“Can we please stop for coffee?” Kate rested her head against the passenger window of my car with her blond hair covering most of her face and tried to shield the sun with her arm.
“I told you we were getting an early start this morning,” I said. I’d swung by Kate’s apartment in upper Georgetown and coaxed her down after a mere three calls to her cell phone. “And it isn’t that early, anyway. It’s almost ten.”
“We did have a wedding yesterday, remember? Whatever happened to having a day off?”
“Whatever happened to not going out with the bridal party after the weddings?” I headed down Wisconsin Avenue past the “Social” Safeway. Traffic was light so far but the city was still rousing itself.
Kate peeked at me from under her arm. “Was that ever really a hard and fast rule?”
I tried to give her my best “tough boss” glare. “Well, it should be.”
Kate, per usual, had made fast friends with the groomsmen at our wedding and had been invited to go out with the whole bridal party afterward. Since it was an Indian wedding, the dancing went on until 1 a.m., so I knew that Kate had been out late. Which made waking her up bright and early to go to the boat with me even sweeter.
My days of thinking that going out after a wedding was a fun idea were long over. After being on my feet for twelve hours or more, all I wanted to do was go home, take a hot shower, and crawl into bed.
“I thought you were going out with Ian after the wedding,” Kate said. “Shouldn’t you be tired too?”
“We didn’t go out.” I rolled down my window to enjoy the summer air before it got stifling. Shops were starting to set out sidewalk signs and a few people sat at the umbrella-topped tables outside Marvelous Market. “He just stopped by at the end of the wedding since his Bar Mitzvah at The W Hotel ended earlier and he was right around the corner.”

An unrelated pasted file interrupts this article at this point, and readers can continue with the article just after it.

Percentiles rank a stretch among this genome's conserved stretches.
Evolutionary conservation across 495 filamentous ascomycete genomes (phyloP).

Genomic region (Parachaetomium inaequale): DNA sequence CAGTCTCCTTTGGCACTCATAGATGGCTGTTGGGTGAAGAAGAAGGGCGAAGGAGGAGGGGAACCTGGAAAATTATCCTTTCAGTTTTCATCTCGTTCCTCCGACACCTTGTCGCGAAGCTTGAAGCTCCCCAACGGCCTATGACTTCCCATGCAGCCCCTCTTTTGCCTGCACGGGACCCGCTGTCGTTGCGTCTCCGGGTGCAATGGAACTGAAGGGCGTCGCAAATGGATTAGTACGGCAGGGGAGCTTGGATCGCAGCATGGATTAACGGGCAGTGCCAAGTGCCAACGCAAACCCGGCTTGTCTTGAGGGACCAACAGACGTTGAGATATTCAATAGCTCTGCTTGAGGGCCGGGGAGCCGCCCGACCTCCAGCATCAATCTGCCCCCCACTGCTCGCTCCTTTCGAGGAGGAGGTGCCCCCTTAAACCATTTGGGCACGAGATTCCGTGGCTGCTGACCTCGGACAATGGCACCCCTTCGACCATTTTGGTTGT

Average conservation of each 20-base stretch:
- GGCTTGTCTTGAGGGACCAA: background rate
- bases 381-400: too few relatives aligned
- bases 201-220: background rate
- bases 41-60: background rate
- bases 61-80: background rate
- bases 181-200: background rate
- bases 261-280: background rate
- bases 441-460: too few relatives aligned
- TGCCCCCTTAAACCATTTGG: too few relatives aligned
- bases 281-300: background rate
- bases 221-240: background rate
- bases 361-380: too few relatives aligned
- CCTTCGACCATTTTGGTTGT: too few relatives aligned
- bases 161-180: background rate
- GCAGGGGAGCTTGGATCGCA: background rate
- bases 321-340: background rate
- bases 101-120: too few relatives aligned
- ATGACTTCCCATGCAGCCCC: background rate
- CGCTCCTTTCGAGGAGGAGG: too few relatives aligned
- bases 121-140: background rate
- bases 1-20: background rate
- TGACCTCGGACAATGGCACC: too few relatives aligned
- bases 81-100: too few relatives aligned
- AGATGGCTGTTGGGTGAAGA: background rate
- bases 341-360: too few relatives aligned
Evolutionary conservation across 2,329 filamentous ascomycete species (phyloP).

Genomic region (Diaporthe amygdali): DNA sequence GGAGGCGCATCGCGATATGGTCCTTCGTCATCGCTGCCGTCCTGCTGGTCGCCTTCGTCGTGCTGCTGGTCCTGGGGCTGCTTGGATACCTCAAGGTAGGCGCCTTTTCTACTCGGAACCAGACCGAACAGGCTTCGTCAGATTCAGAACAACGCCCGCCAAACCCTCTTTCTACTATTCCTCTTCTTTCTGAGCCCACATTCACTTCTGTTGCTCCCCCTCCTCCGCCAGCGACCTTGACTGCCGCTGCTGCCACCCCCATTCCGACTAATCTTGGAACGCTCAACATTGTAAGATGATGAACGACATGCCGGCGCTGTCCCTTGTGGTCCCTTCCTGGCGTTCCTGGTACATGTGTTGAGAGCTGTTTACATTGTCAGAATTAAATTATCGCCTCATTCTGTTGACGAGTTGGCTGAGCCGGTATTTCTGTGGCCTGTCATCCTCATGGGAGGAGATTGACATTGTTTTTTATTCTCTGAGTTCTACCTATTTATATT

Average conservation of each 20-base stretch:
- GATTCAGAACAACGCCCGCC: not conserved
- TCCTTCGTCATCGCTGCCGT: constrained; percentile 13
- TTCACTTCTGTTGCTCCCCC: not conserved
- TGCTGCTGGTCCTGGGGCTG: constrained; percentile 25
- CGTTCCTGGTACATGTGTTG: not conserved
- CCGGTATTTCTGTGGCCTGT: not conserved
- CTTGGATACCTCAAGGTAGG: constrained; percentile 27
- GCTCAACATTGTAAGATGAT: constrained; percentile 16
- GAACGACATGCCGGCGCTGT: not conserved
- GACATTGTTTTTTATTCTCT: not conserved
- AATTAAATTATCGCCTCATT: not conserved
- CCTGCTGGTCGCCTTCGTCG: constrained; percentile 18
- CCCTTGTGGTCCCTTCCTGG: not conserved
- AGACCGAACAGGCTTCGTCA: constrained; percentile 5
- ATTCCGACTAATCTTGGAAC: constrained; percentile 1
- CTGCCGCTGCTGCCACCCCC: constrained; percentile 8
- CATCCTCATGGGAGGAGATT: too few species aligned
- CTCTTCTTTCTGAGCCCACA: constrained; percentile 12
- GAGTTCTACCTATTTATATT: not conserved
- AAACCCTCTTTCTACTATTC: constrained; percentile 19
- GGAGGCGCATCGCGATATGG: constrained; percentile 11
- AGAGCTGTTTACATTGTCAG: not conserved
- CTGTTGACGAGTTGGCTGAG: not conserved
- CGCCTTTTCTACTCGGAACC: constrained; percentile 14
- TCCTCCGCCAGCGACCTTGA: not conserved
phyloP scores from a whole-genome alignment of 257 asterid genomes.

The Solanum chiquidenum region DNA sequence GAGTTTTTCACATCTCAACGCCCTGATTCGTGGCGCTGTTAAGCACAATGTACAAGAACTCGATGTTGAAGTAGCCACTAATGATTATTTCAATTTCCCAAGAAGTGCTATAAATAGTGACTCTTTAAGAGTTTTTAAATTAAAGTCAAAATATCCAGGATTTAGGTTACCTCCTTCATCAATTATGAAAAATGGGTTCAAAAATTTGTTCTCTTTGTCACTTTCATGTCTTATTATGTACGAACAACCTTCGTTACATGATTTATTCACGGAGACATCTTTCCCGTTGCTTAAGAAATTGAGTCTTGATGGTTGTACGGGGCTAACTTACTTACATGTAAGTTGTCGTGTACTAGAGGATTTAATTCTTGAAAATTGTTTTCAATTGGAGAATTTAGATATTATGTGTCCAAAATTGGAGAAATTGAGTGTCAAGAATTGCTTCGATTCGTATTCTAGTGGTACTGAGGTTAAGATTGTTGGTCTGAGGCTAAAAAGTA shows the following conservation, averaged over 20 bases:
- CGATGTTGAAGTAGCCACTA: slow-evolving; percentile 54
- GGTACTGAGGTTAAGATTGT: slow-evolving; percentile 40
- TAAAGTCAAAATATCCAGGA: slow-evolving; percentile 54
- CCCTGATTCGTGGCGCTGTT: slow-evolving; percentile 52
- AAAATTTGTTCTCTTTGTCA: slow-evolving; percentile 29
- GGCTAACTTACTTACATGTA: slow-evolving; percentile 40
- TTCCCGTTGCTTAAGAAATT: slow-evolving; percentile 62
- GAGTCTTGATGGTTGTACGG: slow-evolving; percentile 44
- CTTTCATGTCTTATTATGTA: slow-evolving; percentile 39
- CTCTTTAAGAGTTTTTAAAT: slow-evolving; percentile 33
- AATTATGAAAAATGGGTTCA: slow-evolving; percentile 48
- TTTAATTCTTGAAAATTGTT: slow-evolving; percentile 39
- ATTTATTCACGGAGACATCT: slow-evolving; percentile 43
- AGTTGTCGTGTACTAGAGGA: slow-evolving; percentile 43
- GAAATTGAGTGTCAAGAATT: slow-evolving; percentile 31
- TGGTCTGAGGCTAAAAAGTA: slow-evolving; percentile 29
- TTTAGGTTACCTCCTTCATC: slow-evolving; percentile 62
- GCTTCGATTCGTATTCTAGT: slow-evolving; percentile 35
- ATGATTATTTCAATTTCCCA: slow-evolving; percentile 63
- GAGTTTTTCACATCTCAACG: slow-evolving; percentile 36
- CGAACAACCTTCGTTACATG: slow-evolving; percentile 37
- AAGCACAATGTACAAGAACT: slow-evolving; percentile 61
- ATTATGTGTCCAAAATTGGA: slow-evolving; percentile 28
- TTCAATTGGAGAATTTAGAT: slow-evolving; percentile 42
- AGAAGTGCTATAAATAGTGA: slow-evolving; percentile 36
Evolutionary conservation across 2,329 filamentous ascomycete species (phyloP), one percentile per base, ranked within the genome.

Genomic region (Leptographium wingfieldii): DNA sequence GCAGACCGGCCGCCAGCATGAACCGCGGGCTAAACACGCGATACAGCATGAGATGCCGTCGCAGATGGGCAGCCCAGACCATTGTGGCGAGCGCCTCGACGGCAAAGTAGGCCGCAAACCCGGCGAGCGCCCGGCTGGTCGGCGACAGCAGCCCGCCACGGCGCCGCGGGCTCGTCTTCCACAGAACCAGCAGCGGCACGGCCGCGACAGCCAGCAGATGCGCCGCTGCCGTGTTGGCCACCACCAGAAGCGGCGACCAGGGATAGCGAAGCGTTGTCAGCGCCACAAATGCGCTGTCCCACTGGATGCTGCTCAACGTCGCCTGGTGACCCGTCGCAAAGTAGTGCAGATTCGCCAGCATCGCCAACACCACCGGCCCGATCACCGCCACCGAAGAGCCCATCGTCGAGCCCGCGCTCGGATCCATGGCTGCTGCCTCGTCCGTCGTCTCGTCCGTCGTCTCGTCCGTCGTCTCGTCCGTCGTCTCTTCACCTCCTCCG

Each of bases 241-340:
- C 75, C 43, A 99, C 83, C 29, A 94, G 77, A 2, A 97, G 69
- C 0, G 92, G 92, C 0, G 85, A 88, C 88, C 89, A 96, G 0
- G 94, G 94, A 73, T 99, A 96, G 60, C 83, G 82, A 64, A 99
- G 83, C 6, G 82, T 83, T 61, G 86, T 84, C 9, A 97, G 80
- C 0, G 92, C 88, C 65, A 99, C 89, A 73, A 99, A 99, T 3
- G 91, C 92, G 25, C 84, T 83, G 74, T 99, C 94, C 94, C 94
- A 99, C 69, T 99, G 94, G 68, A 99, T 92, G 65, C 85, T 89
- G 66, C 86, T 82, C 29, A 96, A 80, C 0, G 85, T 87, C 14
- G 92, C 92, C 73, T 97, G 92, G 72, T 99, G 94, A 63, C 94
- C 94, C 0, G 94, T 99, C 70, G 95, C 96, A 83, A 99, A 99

“Nice to have a hot boyfriend with an equally weird work schedule.”
“He’s not my boyfriend.” I said a little too quickly.
I wasn’t sure what to call Ian. We’d met at a wedding where he’d been the bandleader of an 80s cover band called The Breakfast Club and had been dating on-and-off since then. Mostly “off” since we both worked every weekend, and I wasn’t ready for anything serious.
But Kate was right about one thing: he was hot. In a bad boy kind of way, which was usually Kate’s type, not mine. His spiky blond hair, tattoos and Scottish accent put him far out of my comfort zone but I was a sucker for accents and he definitely gave me butterflies. No one had done that since Detective Reese, the detective who’d handled a few cases I’d gotten mixed up in.
I hadn’t heard from Reese in over a month. Not since he came over to my apartment to talk to me and Ian had shown up at the same time. I cringed thinking back on the awkward scene with the two of them that ended in Reese make a polite exit. I hadn’t had the nerve to call him after that and didn’t know what I’d say even if I did. Since I had firm plans not to get mixed up in any more wedding homicide, I doubted that our paths would cross again.
“Well you’d better tell him that then,” Kate said. “And can you roll up the window? It’s cold in here.”
“Tell him what?” I started to roll up the window then stopped. “How can you be cold? It’s June.” I looked at Kate’s poppy-colored sleeveless sheath that ended at mid-thigh. That explained it.
Kate sighed. “That he’s not your boyfriend. Because I think Ian may think he is. Doesn’t he come over to your place a lot?”